Skip to main content

The Killer in Me

Review

The Killer in Me

When Nina Barrows begs Warren Witter to drive her six hours to a New York suburb, her one-time best friend doesn't know what he's getting himself into. But even though he has yet to discover the secret of Nina's nightmares --- or, more precisely, her nightly forays into the mind of a serial killer --- Warren obliges. The duo pulls an all-night stakeout, waiting for Nina's phantom killer to strike.
 
But the teens are too late. By the time they plant themselves in front of the victims’ house, the “Thief" has already blasted a hole in the Gustafssons' skulls and slogged their remains through the woods, leaving Nina with nothing but renewed frustration --- and a glimpse of his license plate. Thus begins Nina's (and begrudgingly Warren's) road trip from their Vermont hometown to the merciless New Mexico desert.

“Blurring the superhuman with the insane...Harrison's thriller will tease and entice and entrance you. Plus her prose is tight enough to snap….”

That's how I --- and Warren --- plunged into this psychological thrill ride, certain of only two things: Nina Barrows is no Mary Sue, no Katniss Everdeen-warrior princess. Nina's first, feeble attempt at a mile-run ends in a wheezed declaration of how much she hates PE.
 
But she just might be a serial killer.
 
From Morgan Matson's AMY AND ROGER'S EPIC DETOUR to Margo Rabb's KISSING IN AMERICA to the classic PAPER TOWNS, teen road trip novels crowd bookstore shelves the way mile markers line the interstate. But while Nina and Warren do crash in motel rooms and wolf down pecan pie in vinyl booths, most teen road trips don't climax in a showdown with a serial killer. So thank you, Margot Harrison, for twisting a tired premise into freshness.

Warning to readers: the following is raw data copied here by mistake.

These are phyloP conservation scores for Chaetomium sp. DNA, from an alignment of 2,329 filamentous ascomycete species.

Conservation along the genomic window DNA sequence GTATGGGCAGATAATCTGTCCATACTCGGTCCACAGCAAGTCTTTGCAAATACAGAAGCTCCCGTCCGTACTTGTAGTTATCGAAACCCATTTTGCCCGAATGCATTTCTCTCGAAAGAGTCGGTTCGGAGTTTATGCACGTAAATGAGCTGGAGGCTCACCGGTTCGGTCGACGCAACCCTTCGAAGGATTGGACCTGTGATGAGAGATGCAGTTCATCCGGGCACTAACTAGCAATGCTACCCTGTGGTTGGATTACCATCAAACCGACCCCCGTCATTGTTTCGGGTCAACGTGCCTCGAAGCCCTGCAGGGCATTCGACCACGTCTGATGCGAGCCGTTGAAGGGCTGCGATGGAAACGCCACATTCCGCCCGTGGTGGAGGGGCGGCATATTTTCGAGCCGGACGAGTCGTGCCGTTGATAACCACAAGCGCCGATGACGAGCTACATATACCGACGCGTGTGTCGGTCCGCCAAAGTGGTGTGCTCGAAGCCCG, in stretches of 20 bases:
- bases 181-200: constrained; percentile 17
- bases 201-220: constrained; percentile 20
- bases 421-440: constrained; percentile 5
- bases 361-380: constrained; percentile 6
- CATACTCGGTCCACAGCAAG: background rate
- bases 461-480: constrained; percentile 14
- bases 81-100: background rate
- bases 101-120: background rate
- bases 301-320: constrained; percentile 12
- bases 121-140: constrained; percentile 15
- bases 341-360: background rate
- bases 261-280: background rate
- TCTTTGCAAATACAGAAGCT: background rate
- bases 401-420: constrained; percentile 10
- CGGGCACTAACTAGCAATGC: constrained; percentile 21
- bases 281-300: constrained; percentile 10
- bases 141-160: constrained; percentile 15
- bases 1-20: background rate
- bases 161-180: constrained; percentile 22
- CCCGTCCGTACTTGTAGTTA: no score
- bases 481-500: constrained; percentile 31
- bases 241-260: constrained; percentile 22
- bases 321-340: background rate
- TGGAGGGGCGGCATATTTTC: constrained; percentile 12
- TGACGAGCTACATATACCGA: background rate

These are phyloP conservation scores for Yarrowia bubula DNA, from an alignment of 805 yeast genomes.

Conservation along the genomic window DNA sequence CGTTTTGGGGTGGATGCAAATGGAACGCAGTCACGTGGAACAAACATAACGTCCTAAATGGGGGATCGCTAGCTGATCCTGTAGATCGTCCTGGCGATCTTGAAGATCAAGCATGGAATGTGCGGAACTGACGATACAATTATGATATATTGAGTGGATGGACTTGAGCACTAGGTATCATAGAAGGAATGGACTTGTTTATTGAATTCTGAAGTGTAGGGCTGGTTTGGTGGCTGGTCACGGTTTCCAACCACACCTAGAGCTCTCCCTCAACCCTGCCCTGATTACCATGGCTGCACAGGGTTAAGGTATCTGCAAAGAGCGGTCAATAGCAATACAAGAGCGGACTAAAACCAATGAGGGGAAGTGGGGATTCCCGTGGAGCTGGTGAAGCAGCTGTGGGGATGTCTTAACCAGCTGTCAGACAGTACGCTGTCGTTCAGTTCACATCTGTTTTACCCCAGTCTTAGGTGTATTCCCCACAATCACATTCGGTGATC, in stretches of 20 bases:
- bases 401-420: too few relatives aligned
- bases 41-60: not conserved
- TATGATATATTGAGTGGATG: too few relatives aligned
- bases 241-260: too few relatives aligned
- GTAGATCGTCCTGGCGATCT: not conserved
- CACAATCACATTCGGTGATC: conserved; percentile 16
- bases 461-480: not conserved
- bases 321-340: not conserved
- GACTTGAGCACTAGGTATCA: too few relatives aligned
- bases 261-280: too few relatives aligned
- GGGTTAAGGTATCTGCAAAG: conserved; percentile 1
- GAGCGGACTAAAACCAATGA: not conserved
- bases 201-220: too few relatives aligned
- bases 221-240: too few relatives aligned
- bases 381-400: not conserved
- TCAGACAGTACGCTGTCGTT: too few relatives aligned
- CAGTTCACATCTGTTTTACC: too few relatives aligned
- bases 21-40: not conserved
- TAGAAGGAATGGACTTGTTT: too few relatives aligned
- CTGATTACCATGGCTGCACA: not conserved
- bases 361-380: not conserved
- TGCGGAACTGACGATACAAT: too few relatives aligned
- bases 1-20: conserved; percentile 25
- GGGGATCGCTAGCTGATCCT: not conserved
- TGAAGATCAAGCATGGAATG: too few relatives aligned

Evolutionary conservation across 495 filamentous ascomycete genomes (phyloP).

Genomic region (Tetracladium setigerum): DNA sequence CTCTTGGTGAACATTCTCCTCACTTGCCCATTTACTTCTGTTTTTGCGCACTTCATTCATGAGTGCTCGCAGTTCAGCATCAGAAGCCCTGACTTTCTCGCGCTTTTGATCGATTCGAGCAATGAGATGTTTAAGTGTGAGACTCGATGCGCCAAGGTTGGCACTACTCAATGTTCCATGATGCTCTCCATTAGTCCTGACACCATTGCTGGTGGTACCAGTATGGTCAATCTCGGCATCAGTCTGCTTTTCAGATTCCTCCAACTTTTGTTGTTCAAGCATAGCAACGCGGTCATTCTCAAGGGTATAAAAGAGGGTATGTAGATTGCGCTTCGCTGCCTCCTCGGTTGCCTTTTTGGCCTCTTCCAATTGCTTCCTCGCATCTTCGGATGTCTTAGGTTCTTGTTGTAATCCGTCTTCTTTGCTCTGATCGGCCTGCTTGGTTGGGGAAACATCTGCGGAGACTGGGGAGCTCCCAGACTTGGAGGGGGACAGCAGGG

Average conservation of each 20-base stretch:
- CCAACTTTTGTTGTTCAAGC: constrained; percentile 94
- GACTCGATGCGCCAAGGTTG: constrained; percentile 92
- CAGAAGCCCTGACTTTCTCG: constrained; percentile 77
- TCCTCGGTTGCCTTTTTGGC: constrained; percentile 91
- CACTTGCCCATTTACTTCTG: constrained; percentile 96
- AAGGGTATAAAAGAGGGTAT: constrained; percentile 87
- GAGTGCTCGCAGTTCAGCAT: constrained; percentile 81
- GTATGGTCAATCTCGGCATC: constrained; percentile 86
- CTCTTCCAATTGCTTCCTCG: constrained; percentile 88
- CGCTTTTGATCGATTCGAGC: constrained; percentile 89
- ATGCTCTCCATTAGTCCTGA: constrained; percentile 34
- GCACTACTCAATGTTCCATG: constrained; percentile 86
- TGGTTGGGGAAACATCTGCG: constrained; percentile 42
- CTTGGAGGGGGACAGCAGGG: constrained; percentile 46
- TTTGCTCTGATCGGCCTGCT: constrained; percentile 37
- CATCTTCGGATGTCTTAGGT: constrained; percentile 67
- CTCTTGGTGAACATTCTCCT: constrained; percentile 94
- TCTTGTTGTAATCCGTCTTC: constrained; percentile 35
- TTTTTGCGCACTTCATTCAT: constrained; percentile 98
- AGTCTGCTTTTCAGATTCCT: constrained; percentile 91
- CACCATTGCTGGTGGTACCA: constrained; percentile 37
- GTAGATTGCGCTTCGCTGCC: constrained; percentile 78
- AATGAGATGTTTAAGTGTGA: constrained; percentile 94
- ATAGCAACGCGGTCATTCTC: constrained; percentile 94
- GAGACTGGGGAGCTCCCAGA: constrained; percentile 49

Nina transcends the girl-who-sees-dead-people stereotype and Warren --- the shy, nerdy, sometimes-drug dealer --- makes for an unexpected love interest. But you don't fly through a hundred pages in an hour because of character development, no matter how unexpected. The heart of THE KILLER IN ME is inarguably, inexorably its suspense. Blurring the superhuman with the insane, night terrors with, well, actual terror, Harrison's thriller will tease and entice and entrance you. Plus her prose is tight enough to snap, with just enough words for a glimmer of atmosphere.
 
Still, there are a few issues with Harrison’s characters. Sure, Warren's flirtation with the drug trade clashes with his nice-guy demeanor. Characters are complex --- I get it --- but no way would Warren hook girls on stimulants just because he wants a new car. And Harrison can exaggerate some of Nina's fears, faking a few thrills in a book bursting with genuine horror.
 
Still, THE KILLER IN ME teems with raw creeping terror and some pretty epic gunslinging. Fusing Henry James' THE TURN OF THE SCREW with the Lone Ranger, Harrison's taut first novel will thrill you, chill you, and leave you clamoring for her second.

Reviewed by Alison S., Teen Board Member on July 20, 2016

The Killer in Me
by Margot Harrison

  • Publication Date: October 9, 2018
  • Genres: Mystery, Romance, Suspense, Thriller
  • Paperback: 368 pages
  • Publisher: Disney-Hyperion
  • ISBN-10: 1484728513
  • ISBN-13: 9781484728512